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Blasphemy is any offense to religious sentiments. Globally, 79 countries have laws penalising blasphemy, ranging from secular states (like Canada, Finland, and Germany) to countries with a state religion (like Pakistan, Afghanistan, and Saudi Arabia). In secular democratic countries, while these laws protect the rights of minority religious communities and attempt to preserve social harmony, they are heavily criticised on the grounds of being unconstitutional and obtrusive to the right to freedom of speech. Critics also believe that these laws are counterproductive and instead push society to be more intolerant of alternative ideas and belief systems, making the very foundations of religious and moral beliefs more fragile and insecure. Religious reform and social change against draconian religious practices could only be possible because of staunch criticism. Poets, philosophers, authors and even scientists and discoverers who have been persecuted in the past on grounds of blasphemy enjoy popular credibility today for their contributions.

Merits of religious criticism do not however disregard the potential risk to social harmony and possible validation of hostile behavior veiled under the garb of critique. What makes matters more complicated is the active rise in interreligious and inter-sect hatred and access to platforms to express opinions publicly that could potentially be provocative, aggressive, and hurtful to the sentiments of members of certain groups. The Indian constitution in its Article 19(2) provides for “reasonable restrictions” on the freedom of speech to precisely avoid and curb such intentioned violence. Article 295A punishes “deliberate and malicious acts intended to outrage religious feelings of any class by insulting its religion or religious beliefs”. Though India does not have explicit Blasphemy Laws, critics believe that free speech and radical thought is repeatedly impeded in India by invoking these two provisions in the constitution, making it a covert Blasphemy Law. Incarceration of religious minorities and instances of mob violence, lynching and vigilante justice surface up repeatedly in the name of religious blasphemy.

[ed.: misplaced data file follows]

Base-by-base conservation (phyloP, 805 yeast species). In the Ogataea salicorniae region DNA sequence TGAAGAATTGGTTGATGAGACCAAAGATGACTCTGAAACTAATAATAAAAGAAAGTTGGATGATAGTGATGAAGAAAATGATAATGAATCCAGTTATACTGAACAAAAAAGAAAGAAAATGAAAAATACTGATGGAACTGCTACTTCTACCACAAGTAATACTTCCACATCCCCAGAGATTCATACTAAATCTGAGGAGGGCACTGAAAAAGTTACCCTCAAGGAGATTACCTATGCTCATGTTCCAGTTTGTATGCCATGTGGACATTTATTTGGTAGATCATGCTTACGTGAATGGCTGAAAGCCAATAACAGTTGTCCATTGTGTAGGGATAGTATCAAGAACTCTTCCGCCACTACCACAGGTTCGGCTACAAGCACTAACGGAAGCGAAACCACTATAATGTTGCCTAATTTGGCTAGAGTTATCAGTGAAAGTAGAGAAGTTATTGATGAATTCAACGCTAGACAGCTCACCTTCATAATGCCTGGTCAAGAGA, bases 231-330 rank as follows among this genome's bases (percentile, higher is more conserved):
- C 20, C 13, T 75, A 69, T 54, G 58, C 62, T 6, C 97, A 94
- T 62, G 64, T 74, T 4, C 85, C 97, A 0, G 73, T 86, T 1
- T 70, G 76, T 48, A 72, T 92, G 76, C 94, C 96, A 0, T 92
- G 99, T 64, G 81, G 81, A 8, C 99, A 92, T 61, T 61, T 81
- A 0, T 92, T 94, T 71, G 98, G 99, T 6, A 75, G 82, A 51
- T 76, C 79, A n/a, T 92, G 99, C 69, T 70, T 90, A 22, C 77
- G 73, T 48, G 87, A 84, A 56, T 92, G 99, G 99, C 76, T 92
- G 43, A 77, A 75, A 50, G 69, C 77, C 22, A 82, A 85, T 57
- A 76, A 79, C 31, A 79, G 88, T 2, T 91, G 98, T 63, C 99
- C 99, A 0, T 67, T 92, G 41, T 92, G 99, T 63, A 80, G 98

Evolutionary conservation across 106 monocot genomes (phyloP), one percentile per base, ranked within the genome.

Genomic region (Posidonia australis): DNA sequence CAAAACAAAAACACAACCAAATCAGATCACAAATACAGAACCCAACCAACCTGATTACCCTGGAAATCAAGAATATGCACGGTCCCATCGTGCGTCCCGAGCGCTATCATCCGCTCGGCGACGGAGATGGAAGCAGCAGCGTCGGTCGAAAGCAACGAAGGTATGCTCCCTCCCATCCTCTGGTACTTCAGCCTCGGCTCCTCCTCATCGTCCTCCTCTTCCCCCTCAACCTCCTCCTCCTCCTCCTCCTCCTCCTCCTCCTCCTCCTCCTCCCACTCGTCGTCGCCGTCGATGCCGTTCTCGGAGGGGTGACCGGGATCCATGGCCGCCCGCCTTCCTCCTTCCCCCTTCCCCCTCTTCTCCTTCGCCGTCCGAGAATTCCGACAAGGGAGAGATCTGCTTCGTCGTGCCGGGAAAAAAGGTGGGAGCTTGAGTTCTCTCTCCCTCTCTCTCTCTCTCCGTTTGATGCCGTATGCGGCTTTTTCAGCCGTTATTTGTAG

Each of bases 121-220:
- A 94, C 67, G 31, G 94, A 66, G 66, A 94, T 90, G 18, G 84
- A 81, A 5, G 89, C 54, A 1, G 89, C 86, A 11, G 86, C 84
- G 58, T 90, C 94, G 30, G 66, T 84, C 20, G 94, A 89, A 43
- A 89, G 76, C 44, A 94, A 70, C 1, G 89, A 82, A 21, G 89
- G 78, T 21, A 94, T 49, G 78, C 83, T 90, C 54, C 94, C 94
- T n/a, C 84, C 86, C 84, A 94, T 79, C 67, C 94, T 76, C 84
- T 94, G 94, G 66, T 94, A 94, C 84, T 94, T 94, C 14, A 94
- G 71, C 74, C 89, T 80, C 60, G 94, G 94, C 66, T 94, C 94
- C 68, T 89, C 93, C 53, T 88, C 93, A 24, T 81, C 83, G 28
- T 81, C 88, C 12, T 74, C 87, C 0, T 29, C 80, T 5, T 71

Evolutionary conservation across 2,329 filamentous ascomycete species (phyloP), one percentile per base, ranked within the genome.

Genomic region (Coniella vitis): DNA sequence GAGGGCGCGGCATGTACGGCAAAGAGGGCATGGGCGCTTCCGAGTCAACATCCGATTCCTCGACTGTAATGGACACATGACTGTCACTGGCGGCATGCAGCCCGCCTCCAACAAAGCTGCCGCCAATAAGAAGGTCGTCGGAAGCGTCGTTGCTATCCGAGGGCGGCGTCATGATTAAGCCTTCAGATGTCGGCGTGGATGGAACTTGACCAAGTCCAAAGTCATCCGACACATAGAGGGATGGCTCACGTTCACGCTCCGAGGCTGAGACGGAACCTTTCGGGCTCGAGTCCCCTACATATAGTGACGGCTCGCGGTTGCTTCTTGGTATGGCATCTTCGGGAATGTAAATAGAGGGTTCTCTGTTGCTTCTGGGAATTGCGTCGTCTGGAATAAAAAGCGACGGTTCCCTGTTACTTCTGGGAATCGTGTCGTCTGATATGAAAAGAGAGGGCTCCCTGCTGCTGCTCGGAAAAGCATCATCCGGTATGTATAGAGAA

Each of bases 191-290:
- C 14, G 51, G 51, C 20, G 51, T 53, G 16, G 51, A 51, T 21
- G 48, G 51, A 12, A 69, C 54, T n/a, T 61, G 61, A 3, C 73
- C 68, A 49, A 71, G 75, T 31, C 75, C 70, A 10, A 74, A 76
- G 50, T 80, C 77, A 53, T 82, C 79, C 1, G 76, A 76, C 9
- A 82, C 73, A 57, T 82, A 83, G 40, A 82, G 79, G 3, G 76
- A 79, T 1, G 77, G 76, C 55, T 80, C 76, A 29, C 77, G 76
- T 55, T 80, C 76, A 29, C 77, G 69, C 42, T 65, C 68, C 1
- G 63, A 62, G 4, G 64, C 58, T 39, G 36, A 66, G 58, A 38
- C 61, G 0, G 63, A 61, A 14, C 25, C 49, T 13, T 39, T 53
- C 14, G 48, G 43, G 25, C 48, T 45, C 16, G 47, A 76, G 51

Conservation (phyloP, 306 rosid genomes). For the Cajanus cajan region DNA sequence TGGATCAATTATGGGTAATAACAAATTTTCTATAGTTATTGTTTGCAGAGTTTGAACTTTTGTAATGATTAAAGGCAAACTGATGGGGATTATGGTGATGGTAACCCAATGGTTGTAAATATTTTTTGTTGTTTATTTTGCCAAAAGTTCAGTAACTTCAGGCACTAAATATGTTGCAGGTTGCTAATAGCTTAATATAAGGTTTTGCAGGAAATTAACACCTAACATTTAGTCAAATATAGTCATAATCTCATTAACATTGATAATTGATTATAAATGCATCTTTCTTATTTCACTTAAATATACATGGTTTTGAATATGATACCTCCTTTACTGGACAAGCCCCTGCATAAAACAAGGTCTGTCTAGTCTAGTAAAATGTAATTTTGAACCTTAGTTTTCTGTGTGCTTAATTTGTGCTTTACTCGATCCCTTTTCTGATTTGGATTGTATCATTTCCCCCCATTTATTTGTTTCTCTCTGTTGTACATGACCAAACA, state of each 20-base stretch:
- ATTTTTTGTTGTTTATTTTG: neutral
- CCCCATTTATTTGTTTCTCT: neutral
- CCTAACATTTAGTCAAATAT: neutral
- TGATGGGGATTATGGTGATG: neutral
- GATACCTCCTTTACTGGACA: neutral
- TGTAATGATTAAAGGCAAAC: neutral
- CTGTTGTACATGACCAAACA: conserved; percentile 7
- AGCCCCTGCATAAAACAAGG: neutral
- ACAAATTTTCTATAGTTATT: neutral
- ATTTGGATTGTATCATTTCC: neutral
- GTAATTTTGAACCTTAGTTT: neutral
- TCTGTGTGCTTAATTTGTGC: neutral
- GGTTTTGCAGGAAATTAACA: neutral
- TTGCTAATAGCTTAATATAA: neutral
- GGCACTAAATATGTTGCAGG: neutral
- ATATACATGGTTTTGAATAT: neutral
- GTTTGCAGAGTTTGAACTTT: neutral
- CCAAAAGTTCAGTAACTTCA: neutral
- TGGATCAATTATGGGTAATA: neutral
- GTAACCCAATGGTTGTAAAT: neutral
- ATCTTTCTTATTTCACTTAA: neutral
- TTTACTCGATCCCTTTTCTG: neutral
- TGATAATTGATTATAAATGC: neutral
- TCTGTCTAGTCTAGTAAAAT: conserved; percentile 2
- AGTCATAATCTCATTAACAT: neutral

International organizations like the UNHRC and ICCPR have repeatedly questioned the degree to which blasphemy laws are compliant with fundamental human rights. How should then countries navigate between blasphemy, heresy, and hate speech? Is it justified to trade some part of individual freedom for an attempt at social peace? Does criminalisation of religious criticism protect the faith-holders or does it further create instability in the society? Should Blasphemy be punished?


1. Shubhrastha is a noted columnist and TV debater. She is the assistant editor of the India Foundation Journal, and works with the office of the BJP national general secretary, Ram Madhav, in the North-east. She is also the founder at The Churn.

2. Yashovardhan Jha Azad is an IPS officer and a former intelligence professional with the Indian Government. He has also served as the Central Information Commissioner, adjudicating appeals under the RTI Act. He has been awarded various medals of honour for her meritorious service and is also a widely published columnist and Tv commentator. He is at present the Chairman of DeepStrat.

3. Sandeep Ghose is a renowned political commentator and columnist. He has a vast experience in strategy and corporate mentorship, and has worked with companies like Birla corporation and HT Media. He writes regularly for a number of print and digital publications - like ABPNews Live, Daily_O, Mint, Outlook, The Newsminute, Hindu Business Line, Business Today, Businessworld and Swarajya Magazine.

4. Dr. Lenin Raghuvanshi is a Human Rights Activist, political thinker and social entrepreneur. He is the founder of People's Vigilance Committee on Human Rights. He is a published author and columnist and writes on various socio-political issues. He has received various awards not just in India but also in the European Union and The United States.


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